Just Who Were the Hatfield’s and the McCoy’s?
Today marks the 152nd anniversary of the beginning of the feud between two families on the border of Kentucky and West Virginia. Those families were the Hatfield’s and the McCoy’s.
Whenever there is a dispute between two parties it is sometimes referred to as the “Hatfield’s and McCoy’s” going at it. That’s a reference to the family feud between those two families in the 1800’s. The Hatfield’s of West Virginia were led by William Anderson “Devil Ande” Hatfield while the McCoy’s of Kentucky were under the leadership of Randolph “Ole Ran’l” McCoy.
The first event in the decades-long feud was the 1865 murder of Randolph’s brother, Asa Harmon McCoy, by the Logan Wildcats, a local militia group that counted “Devil Anse” and other Hatfield’s among its members.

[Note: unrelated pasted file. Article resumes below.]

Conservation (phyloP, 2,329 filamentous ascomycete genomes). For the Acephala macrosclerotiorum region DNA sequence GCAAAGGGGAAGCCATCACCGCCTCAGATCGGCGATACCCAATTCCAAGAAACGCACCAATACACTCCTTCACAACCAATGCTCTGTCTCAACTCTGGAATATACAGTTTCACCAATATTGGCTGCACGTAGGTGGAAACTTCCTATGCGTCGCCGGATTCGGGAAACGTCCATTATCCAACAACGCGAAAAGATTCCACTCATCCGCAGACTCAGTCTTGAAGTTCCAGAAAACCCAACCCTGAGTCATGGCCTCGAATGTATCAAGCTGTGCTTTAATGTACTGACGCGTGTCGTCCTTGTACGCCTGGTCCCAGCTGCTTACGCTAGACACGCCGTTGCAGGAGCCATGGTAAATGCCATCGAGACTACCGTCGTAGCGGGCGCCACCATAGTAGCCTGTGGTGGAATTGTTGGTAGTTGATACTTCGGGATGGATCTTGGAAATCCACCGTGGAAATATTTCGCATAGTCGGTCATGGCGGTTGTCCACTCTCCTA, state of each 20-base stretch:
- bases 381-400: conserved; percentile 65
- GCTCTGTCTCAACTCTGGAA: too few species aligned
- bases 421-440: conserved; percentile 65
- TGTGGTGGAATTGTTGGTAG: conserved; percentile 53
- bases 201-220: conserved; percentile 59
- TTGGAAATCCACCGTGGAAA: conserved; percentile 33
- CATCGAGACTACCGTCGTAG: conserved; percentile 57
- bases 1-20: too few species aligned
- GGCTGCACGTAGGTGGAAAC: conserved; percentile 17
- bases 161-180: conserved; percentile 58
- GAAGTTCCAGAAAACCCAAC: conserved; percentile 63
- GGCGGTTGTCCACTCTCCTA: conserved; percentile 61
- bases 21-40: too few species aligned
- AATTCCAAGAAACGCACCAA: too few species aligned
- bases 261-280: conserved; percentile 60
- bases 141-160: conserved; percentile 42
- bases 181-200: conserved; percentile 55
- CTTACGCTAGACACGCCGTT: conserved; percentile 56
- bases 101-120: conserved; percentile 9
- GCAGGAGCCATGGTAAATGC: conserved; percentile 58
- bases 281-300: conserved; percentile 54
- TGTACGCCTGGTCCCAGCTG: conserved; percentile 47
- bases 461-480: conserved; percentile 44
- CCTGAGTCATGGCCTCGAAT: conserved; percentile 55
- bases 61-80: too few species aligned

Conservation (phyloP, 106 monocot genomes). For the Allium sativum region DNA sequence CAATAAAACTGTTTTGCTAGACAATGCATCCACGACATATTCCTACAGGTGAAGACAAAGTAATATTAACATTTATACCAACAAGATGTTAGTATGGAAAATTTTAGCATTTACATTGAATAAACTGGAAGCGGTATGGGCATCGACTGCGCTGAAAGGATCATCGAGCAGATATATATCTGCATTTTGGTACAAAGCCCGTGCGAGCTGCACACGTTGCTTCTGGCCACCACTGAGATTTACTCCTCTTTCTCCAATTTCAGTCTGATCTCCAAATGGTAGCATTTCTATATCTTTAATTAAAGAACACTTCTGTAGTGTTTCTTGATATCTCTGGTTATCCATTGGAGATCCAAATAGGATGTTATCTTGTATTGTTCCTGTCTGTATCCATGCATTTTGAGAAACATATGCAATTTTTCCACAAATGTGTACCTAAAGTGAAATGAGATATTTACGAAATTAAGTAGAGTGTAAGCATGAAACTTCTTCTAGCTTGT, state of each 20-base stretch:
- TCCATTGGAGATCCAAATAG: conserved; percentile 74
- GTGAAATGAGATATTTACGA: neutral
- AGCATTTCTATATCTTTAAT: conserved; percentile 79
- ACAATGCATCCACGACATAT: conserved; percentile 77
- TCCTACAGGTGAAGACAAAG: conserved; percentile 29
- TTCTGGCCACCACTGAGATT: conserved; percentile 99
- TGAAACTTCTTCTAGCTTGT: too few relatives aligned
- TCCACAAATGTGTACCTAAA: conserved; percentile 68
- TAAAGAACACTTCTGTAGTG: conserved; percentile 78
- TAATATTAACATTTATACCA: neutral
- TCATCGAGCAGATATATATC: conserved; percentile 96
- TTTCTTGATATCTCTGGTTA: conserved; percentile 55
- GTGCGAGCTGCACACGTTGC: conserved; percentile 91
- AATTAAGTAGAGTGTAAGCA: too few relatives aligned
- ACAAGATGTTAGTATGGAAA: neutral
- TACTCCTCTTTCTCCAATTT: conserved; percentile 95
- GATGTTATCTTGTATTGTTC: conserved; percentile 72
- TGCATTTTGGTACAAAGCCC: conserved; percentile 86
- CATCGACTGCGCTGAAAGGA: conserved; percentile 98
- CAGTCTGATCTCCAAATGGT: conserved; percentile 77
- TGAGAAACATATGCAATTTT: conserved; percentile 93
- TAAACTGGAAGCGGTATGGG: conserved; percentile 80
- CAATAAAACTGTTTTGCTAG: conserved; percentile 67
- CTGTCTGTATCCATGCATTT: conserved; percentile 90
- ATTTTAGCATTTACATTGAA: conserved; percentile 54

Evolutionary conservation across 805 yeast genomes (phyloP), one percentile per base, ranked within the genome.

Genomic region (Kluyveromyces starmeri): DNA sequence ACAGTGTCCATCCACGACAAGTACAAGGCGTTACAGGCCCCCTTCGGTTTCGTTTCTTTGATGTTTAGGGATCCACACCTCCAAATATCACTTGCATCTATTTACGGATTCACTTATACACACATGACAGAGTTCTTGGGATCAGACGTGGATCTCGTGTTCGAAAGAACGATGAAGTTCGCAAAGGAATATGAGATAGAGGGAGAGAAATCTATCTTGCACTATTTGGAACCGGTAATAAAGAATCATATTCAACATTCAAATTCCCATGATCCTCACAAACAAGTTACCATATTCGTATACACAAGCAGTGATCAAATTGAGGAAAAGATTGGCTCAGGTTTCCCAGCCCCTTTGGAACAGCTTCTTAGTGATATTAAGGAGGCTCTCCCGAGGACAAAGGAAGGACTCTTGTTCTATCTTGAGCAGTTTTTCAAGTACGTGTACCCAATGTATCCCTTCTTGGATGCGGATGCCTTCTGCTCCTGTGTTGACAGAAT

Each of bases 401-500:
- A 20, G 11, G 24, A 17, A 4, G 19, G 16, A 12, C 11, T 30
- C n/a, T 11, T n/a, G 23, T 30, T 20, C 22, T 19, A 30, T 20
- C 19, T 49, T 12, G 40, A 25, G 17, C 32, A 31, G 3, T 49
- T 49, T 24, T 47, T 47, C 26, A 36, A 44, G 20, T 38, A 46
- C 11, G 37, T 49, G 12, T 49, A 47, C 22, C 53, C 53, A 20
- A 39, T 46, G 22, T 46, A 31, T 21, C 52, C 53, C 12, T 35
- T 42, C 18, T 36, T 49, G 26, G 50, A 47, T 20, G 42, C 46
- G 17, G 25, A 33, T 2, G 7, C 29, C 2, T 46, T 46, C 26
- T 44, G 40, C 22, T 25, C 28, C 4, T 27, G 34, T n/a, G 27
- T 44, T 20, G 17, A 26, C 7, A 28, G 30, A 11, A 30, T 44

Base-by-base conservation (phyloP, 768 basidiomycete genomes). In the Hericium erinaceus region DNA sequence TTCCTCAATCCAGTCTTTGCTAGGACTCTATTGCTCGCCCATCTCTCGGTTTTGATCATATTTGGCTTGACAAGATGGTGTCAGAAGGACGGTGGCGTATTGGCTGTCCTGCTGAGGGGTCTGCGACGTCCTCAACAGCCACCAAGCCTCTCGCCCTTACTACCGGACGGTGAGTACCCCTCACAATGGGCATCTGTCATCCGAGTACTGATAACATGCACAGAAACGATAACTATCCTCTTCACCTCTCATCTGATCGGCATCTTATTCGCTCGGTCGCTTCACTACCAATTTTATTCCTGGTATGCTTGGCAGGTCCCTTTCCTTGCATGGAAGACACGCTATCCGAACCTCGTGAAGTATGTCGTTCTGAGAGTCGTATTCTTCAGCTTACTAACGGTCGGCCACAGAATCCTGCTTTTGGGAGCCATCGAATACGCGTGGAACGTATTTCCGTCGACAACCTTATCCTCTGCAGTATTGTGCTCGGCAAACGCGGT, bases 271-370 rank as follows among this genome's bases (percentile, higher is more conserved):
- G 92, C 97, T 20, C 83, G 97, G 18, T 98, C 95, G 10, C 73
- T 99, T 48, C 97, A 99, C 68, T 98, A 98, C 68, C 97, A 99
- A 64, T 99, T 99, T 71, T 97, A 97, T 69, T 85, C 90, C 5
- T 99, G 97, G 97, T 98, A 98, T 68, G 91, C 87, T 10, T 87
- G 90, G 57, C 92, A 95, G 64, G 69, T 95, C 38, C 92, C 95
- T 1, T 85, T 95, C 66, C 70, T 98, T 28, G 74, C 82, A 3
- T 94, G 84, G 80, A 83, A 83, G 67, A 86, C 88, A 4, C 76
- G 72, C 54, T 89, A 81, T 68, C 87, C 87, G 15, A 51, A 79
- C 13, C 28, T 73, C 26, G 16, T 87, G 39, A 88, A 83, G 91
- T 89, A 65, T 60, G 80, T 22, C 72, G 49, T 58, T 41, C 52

Relations between the two families continued to sour over the next decade before flaring again over a seemingly small matter. An apparent dispute developed over one hog. In 1878 Randolph McCoy accused Floyd Hatfield, a cousin of Devil Anse, of stealing one of his pigs, which was a valuable commodity in a very poor region of the country. This was one of many flare-ups between the two families.
The ferocity of the conflict is evidenced by the fact that approximately 100 men, women and children were either killed or wounded over several generations of conflict between the Hatfield’s and the McCoy’s. As the late Paul Harvey would say, “And now you know the rest of the story!”